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Insights and expert advice on the key issues facing today’s pharma marketer

Making a list and checking it twice…

The promise of mobile health lies not in recording information but in promoting behaviour change
Making a list

As the holidays approach and the office parties commence, we undoubtedly pontificate and reflect on what is to come in the year ahead. Here's my list of the most important themes of 2017 that will influence and guide us in the year ahead.

Let's start with an obvious one: prices and price increases. The hangover effect of Martin Shkreli and Valeant Pharmaceuticals in 2015 continued to haunt the industry along with new dramas like that of Mylan and Epipen in 2016 and this theme is poised to continue for the foreseeable future. Our collective 'Where's Wally' moment seems to be focused on finding the companies in our industry that don't rely on egregious and shameful price increases to drive topline revenue growth but, rather, focus on innovation and drug discovery.

And on the subject of controversies, the second theme of 2017 will surely be that of Donald J Trump and the degree to which his policies impact the ACA, the role of the FDA, the lowering of corporate tax rates to prevent inversion deals with companies setting up shop in Ireland as a tax haven and various other key cabinet appointments. Has there ever been a president-elect whose incoming views on healthcare are more closely watched? Probably not. Unless Hillary had won.

CRSIPR, CAR-T and Cancer Moonshot. Some fancy words and acronyms but a lot of current and unrealised potential in all of them. The year 2017 looks to be the first in which humans are treated with CRISPR technology and where, despite Juno's misstep in CAR-T, Kite Pharma and Novartis could take the field to new heights. It truly is the most exciting time to be part of this industry when you sit back and think about the brilliant minds that are working on these projects. Hang on tight.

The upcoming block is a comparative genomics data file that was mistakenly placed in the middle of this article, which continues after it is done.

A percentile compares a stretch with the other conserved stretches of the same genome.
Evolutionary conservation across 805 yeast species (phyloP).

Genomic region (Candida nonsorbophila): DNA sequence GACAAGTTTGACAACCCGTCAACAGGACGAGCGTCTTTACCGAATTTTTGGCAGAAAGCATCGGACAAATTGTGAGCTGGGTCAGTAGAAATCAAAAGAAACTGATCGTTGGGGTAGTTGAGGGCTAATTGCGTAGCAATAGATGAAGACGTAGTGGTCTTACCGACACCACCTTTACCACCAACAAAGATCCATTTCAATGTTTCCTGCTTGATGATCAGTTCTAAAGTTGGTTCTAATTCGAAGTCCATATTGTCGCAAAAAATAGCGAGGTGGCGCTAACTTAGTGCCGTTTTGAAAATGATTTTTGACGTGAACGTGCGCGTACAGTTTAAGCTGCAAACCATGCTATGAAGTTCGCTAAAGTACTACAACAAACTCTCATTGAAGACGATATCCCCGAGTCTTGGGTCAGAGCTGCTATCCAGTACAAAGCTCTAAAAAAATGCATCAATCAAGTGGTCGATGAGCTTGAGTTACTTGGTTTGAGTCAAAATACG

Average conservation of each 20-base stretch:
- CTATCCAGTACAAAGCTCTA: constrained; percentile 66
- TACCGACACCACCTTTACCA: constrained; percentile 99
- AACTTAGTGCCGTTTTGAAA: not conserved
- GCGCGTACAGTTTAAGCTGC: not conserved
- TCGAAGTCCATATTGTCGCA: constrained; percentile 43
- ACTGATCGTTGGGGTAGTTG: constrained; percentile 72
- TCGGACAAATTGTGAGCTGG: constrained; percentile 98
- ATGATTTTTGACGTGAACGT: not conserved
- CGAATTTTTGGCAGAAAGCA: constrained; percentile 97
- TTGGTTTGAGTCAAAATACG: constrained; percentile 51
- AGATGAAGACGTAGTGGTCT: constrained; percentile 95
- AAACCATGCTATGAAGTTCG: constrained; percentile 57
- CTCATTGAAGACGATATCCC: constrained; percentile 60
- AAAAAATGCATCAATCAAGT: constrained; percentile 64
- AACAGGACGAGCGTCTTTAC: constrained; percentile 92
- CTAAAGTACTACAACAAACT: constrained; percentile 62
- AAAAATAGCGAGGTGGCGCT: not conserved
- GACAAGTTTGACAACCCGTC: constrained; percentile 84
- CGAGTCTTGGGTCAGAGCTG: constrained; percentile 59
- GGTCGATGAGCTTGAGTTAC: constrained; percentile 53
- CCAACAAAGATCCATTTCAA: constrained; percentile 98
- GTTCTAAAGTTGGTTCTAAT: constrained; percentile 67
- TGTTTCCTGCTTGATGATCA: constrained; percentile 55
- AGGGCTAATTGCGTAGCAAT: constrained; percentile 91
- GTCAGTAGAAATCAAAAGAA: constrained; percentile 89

The promise of mobile health lies not in recording information but in promoting behaviour change

Just a few weeks ago, the WHO declared that the Zika Public Health Emergency was over. Really? Well, I'll take their word for it and certainly they know more about it than I do. Let's hope that the absence of international urgency and focus doesn't reduce vigilance and ongoing research funding leading to a cure. But more interestingly, let's see what 2017 brings in terms of new (old) emerging infectious diseases. The last few years have seen the (re)emergence of dengue, ebola, measles, West Nile virus, avian influenza and MERS. What's next in 2017?

Speaking of public health emergencies and emerging illnesses, you can't pick up a newspaper in North America without seeing a headline about opioid overdoses and the increasing effects of this crisis. Where will governments go with their response? Forget about who's to blame. The next year needs to be about arming our primary care physicians with the tools to address this scourge at the front lines of care. And about making it more difficult to distribute fentanyl and oxycodone-based drugs. And about a coordinated global response that recognises that this is a public health emergency.

How long have we heard about value-based pricing and risk-sharing as possible panaceas to the unsustainability of health system costs? Will 2017 be the year where wide-spread adoption of both comes to fruition? Can we finally get the leading reimbursement bodies, HTAs and manufacturers to develop a meaningful blueprint for the reimbursement of therapies that recognises society can no longer afford to pay for products that don't work? And can manufacturers propose surrogate markers for efficacy that are widely-accepted by the clinical community and both public and private payers? For the sake of everyone involved, let's hope so.

We have been sitting on the cusp of game-changing developments in mobile health for at least five years. The adoption and application of various software and hardware systems designed to interface at the patient level and provide data to the clinician are tantalising. But it's not enough to measure A1c levels or cardiac enzymes, blood pressure or caloric intake, or the number of steps taken in a day unless we can also change behaviour. The promise of mobile health lies not in recording information but in being able to take recorded information and juxtapose it with behaviour change. 

To our industry: a wish that 2017 becomes a seminal year in which we address this list of items (and many more). To all the readers: a wonderful holiday season and a year ahead filled with joy and happiness. 

Article by
Rohit Khanna

Rohit is the managing director of Catalytic Health, a healthcare communications, advertising & strategy agency. He can be reached at:

19th December 2016

From: Marketing



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